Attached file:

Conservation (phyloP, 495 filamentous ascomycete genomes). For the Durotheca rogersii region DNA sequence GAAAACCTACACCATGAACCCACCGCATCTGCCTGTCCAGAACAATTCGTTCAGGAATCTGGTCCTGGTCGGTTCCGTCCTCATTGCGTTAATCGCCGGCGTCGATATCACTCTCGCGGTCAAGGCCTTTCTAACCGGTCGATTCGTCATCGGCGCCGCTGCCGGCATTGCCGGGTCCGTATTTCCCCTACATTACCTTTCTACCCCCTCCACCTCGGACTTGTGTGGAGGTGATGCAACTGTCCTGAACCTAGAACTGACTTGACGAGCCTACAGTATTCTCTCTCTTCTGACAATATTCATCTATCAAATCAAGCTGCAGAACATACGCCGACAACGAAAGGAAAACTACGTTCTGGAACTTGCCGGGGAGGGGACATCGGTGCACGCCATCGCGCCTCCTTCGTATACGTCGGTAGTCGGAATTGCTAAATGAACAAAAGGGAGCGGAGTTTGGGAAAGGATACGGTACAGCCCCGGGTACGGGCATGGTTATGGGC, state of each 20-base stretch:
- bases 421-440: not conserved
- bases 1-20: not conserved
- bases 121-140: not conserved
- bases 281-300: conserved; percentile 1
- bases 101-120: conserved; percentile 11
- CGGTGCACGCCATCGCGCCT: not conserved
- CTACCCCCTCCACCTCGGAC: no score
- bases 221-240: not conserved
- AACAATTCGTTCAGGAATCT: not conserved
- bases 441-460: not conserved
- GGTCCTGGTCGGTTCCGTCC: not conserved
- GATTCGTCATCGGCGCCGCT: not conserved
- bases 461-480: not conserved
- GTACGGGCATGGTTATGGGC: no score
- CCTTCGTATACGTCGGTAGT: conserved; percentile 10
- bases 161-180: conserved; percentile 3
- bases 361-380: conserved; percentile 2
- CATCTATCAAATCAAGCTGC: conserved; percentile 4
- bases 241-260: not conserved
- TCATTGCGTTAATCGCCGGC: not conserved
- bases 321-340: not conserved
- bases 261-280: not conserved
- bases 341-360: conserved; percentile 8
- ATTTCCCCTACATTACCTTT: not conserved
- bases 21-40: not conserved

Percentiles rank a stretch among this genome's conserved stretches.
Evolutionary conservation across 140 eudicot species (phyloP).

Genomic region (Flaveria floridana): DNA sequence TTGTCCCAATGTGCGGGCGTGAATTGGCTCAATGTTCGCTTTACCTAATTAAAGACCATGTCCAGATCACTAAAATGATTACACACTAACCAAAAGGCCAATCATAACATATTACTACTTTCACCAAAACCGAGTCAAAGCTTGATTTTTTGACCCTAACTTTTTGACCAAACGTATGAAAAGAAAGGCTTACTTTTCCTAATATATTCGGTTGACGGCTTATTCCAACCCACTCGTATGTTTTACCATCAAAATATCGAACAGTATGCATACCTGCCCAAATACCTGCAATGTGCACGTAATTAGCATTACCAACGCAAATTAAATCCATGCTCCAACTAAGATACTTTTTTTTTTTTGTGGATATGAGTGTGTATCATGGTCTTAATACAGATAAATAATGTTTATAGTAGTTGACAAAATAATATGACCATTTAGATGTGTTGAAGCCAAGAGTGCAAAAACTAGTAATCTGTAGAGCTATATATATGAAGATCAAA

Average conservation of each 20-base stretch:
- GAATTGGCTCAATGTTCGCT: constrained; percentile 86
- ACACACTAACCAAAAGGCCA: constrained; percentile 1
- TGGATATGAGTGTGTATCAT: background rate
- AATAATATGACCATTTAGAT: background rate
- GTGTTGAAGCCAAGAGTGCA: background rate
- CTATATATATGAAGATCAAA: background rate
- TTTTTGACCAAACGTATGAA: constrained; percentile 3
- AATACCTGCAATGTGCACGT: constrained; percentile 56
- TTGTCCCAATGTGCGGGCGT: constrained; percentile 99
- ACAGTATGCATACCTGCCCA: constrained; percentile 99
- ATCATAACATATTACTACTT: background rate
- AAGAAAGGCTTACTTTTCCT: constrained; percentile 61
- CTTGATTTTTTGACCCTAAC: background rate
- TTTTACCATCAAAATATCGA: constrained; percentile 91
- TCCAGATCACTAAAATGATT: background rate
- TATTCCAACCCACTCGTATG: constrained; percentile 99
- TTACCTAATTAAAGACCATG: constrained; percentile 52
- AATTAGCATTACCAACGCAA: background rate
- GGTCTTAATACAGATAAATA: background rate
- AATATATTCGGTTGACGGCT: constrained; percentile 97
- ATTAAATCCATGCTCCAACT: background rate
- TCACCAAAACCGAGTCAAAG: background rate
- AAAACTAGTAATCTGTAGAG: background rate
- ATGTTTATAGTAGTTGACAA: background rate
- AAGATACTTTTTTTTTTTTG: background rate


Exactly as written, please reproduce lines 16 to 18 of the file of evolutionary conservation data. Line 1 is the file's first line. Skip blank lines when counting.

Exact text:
- CCTTCGTATACGTCGGTAGT: conserved; percentile 10
- bases 161-180: conserved; percentile 3
- bases 361-380: conserved; percentile 2